To be clear, I have absolutely no professional connection to Casio whatsoever. I'm not sure what a "non professional" connection might be, but perhaps if I tell you about the whole story.

I met Mike Martin on a different forum. You might have seen him in the many NAMM videos introducing the P1. Mike is (I think his title might be?) a product development guy for Casio. On that forum, I showed some interest in the P1. Because Casio headquarters is close to where I work, Mike invited me to Casio HQ to show me the XW-P1. I took Mike up on his offer, of course.

Mike spent at least an hour and half showing me the XW-P1, demoing some of its features. I actually had tons of nerdy questions regarding the sequencer, and its synth architecture, as I explain above. Then he let me play the P1 for a little while. I messed around with the pattern sequencer and it was very fun. I then tried editing the hex layer, and he showed me how to navigate the menus, how to pick a pcm wave, or adjust a filter, or course pitch, etc.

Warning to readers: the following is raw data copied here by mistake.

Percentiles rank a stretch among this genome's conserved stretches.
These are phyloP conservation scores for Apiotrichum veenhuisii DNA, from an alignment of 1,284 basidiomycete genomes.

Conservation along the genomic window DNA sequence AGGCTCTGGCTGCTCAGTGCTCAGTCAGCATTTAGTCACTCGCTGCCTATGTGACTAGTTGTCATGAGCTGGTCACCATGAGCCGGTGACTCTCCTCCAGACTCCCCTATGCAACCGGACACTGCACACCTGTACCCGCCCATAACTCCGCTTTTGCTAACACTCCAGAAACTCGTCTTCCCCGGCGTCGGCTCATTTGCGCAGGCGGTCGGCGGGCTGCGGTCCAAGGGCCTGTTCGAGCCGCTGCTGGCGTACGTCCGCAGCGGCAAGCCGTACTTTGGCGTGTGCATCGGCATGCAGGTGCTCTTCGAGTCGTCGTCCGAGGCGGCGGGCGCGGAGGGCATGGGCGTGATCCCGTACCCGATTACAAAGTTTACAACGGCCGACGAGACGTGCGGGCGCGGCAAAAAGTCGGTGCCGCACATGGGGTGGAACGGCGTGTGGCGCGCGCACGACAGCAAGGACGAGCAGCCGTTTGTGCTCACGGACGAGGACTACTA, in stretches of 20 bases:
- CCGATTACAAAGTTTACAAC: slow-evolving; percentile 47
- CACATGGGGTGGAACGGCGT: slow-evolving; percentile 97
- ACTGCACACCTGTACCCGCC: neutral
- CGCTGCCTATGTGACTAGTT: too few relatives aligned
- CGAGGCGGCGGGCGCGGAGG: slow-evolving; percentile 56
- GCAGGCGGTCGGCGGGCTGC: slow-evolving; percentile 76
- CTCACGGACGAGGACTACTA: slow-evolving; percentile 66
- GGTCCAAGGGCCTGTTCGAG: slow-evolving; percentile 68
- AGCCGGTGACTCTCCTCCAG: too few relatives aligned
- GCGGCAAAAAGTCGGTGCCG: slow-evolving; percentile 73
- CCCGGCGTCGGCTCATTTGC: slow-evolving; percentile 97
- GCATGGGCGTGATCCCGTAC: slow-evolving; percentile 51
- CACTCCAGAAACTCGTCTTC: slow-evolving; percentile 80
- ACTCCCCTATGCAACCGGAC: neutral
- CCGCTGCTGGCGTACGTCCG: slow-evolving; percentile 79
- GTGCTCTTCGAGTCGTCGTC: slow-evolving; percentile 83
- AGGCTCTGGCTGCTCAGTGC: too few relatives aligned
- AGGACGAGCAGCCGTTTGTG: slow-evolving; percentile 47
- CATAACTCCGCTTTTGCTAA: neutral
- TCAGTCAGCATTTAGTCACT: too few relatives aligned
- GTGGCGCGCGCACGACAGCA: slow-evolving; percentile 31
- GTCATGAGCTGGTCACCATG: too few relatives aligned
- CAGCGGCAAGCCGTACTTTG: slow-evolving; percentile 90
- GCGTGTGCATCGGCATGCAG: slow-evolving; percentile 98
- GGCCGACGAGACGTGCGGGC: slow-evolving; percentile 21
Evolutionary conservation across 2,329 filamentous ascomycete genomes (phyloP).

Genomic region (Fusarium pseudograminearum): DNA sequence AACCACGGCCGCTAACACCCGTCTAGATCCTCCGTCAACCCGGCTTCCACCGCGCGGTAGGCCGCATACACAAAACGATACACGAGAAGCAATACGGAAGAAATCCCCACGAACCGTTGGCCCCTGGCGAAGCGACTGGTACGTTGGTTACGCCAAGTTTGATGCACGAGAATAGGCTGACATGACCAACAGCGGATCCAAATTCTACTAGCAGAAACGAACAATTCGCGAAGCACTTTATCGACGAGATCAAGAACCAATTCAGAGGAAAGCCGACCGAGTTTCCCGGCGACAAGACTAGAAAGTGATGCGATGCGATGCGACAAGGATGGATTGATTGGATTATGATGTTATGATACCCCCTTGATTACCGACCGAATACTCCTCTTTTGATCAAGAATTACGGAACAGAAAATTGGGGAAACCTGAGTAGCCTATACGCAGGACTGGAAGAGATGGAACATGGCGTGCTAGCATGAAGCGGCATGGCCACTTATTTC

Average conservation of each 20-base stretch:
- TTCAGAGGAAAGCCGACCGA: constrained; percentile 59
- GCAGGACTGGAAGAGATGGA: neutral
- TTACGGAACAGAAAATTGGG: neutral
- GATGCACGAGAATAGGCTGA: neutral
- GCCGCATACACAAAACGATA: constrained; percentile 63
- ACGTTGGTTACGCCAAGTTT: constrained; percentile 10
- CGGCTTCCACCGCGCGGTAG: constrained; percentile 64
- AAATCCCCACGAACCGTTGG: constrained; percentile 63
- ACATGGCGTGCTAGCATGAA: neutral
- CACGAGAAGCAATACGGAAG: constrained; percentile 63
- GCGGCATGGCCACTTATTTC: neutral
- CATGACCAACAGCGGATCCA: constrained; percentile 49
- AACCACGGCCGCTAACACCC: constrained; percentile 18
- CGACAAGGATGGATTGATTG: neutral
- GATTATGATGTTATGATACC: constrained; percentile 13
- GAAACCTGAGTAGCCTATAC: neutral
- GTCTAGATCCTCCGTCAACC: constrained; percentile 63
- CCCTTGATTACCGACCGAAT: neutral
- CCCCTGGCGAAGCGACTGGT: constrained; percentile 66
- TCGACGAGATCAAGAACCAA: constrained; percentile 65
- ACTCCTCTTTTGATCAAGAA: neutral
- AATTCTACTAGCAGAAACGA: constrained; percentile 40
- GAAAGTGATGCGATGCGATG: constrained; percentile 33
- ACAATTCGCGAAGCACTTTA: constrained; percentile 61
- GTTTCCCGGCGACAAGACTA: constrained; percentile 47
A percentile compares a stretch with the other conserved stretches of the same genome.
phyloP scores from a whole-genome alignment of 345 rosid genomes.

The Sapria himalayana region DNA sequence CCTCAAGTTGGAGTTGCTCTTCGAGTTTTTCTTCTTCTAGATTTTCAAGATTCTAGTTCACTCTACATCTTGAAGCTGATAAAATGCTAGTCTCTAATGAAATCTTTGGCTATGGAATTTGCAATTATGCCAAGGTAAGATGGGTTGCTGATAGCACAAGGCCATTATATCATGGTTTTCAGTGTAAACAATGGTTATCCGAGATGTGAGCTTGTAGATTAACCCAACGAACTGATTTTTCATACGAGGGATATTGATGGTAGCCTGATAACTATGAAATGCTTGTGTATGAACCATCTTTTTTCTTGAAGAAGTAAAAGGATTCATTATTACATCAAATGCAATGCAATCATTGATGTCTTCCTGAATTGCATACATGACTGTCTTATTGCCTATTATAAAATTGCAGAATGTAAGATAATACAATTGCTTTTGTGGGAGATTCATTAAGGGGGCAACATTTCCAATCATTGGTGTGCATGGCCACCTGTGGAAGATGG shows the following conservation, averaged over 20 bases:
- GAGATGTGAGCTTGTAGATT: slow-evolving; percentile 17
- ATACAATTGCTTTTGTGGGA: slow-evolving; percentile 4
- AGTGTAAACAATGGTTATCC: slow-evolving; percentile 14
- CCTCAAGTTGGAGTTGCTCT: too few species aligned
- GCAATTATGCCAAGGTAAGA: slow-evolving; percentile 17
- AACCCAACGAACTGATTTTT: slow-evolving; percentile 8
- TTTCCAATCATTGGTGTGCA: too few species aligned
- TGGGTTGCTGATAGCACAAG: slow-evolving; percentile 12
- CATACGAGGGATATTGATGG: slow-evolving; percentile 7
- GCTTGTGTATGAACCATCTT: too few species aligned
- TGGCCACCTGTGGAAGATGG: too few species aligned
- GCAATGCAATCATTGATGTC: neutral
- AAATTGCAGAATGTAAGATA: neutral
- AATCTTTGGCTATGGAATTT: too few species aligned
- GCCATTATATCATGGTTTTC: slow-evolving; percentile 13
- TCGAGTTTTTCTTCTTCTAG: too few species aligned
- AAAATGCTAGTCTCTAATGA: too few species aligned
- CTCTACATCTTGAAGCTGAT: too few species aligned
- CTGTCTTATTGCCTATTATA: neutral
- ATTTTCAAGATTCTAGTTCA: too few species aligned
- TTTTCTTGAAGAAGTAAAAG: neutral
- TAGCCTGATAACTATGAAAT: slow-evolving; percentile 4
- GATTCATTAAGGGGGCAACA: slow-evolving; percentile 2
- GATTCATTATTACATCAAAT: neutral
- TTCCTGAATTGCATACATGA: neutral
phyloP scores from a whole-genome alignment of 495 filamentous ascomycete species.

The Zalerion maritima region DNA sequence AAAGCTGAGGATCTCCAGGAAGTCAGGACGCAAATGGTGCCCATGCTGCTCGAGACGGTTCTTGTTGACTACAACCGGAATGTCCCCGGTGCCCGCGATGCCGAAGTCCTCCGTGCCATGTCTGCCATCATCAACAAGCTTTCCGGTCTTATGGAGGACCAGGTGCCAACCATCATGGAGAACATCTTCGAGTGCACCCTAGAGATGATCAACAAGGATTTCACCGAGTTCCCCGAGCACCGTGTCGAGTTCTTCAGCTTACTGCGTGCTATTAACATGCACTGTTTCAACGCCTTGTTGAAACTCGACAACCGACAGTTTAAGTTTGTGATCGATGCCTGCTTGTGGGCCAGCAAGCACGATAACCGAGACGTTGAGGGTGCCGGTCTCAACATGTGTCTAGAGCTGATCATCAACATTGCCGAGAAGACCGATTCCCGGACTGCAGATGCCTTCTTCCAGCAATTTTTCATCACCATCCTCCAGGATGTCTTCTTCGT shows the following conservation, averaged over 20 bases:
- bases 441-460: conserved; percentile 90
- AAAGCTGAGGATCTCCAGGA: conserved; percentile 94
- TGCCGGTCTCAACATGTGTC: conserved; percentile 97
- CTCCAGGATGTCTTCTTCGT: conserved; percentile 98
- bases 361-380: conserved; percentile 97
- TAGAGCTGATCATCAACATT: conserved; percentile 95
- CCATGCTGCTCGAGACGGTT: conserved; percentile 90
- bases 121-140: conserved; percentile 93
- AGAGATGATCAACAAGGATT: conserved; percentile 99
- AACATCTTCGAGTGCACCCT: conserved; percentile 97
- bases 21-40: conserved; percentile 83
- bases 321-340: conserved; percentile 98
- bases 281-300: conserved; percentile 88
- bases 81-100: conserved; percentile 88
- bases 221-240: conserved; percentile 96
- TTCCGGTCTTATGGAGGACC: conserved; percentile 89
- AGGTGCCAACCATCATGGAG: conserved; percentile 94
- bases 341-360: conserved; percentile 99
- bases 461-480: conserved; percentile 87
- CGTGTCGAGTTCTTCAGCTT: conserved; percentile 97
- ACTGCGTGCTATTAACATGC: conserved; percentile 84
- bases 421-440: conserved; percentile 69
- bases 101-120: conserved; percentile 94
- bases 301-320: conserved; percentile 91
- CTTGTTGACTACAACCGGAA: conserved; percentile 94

Mike and I chatted for a while, and about how he used to rep for Kurzweil, and how he worked on the K2661 and the Mangler, both of which I have. And lots of other typical synth shop talk.

I feel that Mike is a great guy, and it was very nice of him to demo the synth.

Being a synth nerd, I know if I went to a forum, and another forumite had such an opportunity to try out a cool synth before its release, I would demand details, and a general review.

My apologies if I'm a little over zealous, and wrote my review like a sales pitch. But it isn't every day a synth geek like me gets that kind of a chance.

Thus, I felt compelled to write a preview review, regarding what I thought of were some cool features of this keyboard.
Old 24th February 2012
  #8
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synthguy's Avatar
 
🎧 10 years